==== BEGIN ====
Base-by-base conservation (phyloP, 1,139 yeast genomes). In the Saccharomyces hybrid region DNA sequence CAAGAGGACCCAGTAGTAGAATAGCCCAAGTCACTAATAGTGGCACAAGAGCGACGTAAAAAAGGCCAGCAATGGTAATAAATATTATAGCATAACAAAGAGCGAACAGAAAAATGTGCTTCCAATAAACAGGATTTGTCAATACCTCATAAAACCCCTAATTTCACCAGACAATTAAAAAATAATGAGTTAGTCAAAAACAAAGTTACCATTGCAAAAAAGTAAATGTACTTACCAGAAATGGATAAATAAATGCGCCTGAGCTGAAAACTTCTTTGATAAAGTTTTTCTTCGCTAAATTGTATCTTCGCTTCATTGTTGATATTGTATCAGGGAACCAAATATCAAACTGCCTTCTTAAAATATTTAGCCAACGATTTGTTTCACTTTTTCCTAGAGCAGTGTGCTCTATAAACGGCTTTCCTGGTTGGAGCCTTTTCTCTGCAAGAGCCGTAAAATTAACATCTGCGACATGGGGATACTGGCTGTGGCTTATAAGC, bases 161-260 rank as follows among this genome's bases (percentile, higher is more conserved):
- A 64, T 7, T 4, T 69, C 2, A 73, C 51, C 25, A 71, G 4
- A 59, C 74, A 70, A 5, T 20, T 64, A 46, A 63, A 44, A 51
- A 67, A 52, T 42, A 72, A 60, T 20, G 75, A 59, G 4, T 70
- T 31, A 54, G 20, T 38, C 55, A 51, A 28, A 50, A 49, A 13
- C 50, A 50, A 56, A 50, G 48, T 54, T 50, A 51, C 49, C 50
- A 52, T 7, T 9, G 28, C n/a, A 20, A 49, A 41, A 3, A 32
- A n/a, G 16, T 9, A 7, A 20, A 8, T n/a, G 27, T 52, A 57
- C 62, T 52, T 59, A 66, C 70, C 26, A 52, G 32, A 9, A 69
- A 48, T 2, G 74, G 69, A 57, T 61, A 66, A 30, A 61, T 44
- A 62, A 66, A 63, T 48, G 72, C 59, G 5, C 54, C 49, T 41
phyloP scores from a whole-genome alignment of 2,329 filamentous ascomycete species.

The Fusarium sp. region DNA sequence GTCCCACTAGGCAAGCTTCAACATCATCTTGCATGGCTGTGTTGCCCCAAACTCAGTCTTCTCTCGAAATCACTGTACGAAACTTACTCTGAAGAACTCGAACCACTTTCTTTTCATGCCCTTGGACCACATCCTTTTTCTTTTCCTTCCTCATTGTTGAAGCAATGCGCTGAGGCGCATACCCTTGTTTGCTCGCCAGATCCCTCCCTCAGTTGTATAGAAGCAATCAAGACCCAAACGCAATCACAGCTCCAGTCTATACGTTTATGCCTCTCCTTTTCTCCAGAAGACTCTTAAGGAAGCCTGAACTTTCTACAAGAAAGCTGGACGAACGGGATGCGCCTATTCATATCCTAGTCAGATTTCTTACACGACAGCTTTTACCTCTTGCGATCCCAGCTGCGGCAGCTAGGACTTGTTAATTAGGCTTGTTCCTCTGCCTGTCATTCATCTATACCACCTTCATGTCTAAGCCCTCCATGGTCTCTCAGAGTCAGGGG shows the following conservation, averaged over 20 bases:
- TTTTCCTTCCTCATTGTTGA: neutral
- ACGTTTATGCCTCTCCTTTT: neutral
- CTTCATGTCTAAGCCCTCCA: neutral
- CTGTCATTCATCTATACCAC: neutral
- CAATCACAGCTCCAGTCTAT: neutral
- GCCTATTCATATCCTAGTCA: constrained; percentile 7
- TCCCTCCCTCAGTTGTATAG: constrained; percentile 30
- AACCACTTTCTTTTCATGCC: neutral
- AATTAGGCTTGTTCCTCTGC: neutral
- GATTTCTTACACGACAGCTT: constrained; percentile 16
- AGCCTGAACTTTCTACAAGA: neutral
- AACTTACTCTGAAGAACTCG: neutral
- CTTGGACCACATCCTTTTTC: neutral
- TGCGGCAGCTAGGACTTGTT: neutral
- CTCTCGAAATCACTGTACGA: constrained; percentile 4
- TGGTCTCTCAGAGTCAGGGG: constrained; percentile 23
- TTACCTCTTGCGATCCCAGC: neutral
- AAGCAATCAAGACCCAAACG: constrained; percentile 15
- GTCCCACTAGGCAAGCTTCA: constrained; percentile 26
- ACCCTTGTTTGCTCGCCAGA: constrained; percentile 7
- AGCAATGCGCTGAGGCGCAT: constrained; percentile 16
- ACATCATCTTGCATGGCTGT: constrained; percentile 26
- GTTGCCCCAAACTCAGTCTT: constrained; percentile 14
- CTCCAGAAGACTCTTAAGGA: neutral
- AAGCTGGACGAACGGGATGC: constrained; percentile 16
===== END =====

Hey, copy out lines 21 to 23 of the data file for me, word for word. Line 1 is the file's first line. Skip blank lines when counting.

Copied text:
- AACCACTTTCTTTTCATGCC: neutral
- AATTAGGCTTGTTCCTCTGC: neutral
- GATTTCTTACACGACAGCTT: constrained; percentile 16